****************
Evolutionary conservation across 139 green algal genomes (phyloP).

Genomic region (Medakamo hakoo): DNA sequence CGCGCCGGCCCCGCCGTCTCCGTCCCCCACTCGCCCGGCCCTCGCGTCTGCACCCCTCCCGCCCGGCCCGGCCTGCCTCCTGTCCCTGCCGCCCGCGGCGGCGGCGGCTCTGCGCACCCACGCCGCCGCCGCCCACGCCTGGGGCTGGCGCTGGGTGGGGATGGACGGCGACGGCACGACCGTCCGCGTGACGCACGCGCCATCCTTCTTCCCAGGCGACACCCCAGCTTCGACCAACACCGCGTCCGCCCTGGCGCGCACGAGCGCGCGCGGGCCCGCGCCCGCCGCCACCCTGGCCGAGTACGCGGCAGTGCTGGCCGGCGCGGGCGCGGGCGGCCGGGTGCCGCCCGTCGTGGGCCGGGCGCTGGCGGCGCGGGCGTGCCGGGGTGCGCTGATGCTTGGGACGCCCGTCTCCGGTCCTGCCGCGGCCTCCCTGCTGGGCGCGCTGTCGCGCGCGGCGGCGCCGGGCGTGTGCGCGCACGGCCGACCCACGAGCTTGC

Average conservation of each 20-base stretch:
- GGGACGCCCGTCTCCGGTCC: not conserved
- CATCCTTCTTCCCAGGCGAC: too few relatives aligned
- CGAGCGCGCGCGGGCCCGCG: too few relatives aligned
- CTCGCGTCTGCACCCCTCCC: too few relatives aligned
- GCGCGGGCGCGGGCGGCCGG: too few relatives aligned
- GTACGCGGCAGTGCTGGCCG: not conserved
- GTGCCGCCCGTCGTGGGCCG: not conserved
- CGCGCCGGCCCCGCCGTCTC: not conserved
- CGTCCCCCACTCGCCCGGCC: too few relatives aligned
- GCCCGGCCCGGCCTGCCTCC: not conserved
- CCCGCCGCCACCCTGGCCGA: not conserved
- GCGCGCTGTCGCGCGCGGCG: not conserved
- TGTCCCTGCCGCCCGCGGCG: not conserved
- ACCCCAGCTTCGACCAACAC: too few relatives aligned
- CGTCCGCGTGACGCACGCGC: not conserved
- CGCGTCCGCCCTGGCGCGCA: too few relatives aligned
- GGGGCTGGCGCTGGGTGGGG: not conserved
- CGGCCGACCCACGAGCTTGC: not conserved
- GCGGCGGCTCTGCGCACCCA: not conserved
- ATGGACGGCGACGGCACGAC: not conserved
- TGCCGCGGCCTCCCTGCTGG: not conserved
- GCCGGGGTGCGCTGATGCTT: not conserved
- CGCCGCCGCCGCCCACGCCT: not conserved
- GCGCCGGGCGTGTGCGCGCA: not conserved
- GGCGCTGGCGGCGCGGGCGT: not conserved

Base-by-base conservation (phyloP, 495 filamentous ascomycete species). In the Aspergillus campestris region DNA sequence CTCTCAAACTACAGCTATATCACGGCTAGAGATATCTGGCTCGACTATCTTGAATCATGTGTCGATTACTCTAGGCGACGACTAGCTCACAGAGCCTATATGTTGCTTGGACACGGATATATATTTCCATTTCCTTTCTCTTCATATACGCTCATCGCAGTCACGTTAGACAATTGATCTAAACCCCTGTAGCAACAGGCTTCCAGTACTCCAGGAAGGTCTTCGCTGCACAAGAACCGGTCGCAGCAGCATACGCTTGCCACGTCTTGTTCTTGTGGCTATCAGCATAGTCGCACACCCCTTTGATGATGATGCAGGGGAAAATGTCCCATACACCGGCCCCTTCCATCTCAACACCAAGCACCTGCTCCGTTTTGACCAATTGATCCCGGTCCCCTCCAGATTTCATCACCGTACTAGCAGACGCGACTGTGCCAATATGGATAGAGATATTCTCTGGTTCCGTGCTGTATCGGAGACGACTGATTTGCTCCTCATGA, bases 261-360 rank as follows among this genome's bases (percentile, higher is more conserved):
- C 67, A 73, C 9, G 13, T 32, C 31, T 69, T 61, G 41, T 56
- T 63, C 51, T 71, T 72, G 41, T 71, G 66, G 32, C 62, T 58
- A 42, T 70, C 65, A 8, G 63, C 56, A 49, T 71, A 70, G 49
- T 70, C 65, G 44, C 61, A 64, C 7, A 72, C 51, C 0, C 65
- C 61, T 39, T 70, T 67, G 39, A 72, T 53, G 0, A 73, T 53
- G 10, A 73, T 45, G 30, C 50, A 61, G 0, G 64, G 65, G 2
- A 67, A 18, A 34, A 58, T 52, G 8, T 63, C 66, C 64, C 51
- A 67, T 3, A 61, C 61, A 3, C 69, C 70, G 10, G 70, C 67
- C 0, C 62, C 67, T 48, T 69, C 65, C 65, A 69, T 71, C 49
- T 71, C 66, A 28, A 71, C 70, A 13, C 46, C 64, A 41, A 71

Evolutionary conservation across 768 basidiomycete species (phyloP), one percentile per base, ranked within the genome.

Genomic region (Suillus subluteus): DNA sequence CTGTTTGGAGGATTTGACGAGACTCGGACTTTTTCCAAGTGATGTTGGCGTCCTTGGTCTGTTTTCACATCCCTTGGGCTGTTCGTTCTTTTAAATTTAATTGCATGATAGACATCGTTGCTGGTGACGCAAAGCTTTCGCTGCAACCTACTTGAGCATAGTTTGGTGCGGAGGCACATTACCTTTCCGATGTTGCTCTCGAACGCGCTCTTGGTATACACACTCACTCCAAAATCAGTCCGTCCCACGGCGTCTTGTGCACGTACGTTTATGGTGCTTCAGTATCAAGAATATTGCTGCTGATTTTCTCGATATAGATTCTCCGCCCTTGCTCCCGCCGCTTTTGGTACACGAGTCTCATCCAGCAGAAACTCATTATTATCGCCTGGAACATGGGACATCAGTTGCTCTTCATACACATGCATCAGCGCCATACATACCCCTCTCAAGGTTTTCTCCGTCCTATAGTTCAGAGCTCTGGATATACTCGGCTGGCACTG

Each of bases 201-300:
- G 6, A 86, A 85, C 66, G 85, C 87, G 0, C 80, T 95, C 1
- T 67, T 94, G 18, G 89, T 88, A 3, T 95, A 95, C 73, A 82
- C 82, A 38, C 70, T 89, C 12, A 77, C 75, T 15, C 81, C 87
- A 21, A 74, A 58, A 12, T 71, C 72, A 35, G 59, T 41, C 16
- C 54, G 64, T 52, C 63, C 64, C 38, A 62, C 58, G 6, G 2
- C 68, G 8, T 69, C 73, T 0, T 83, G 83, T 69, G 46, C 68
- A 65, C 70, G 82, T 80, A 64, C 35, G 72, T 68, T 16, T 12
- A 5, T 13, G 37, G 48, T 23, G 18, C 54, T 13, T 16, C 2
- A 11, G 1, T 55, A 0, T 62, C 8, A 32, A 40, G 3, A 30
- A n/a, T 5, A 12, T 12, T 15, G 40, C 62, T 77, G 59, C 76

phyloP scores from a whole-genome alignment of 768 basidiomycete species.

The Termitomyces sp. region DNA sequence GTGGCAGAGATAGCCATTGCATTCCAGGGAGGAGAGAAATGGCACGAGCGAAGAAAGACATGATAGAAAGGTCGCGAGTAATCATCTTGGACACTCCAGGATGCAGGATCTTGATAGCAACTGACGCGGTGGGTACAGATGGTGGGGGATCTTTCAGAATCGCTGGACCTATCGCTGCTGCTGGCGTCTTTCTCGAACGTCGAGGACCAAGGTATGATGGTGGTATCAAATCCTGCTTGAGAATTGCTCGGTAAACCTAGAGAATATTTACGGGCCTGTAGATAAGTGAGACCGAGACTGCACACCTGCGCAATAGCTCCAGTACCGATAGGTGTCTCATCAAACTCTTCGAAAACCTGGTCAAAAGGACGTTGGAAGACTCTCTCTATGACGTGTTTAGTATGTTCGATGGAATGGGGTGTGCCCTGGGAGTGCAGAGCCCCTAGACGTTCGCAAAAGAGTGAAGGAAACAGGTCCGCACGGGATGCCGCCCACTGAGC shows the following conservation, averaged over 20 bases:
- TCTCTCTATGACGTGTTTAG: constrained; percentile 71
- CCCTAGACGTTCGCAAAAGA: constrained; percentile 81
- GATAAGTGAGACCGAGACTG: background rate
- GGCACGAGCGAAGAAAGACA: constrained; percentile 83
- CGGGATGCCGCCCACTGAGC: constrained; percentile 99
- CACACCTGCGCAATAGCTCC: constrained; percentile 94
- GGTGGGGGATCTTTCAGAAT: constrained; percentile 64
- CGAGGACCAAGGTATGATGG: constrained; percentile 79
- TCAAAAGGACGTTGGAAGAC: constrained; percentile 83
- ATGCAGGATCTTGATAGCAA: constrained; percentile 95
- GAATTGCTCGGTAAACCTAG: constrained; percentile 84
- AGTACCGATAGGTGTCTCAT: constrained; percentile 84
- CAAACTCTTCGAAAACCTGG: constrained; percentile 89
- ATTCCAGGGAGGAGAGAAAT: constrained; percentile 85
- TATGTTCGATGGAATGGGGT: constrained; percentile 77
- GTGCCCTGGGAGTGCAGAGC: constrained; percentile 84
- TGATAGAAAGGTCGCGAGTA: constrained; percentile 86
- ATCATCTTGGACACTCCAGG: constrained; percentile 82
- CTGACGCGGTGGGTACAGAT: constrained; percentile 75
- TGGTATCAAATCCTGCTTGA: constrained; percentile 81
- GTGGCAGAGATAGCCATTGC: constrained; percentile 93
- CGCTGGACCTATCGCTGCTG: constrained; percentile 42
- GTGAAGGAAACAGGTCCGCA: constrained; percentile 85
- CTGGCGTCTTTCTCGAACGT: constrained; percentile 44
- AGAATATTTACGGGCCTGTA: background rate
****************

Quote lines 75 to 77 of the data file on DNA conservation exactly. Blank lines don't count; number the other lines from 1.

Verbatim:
- GTGGCAGAGATAGCCATTGC: constrained; percentile 93
- CGCTGGACCTATCGCTGCTG: constrained; percentile 42
- GTGAAGGAAACAGGTCCGCA: constrained; percentile 85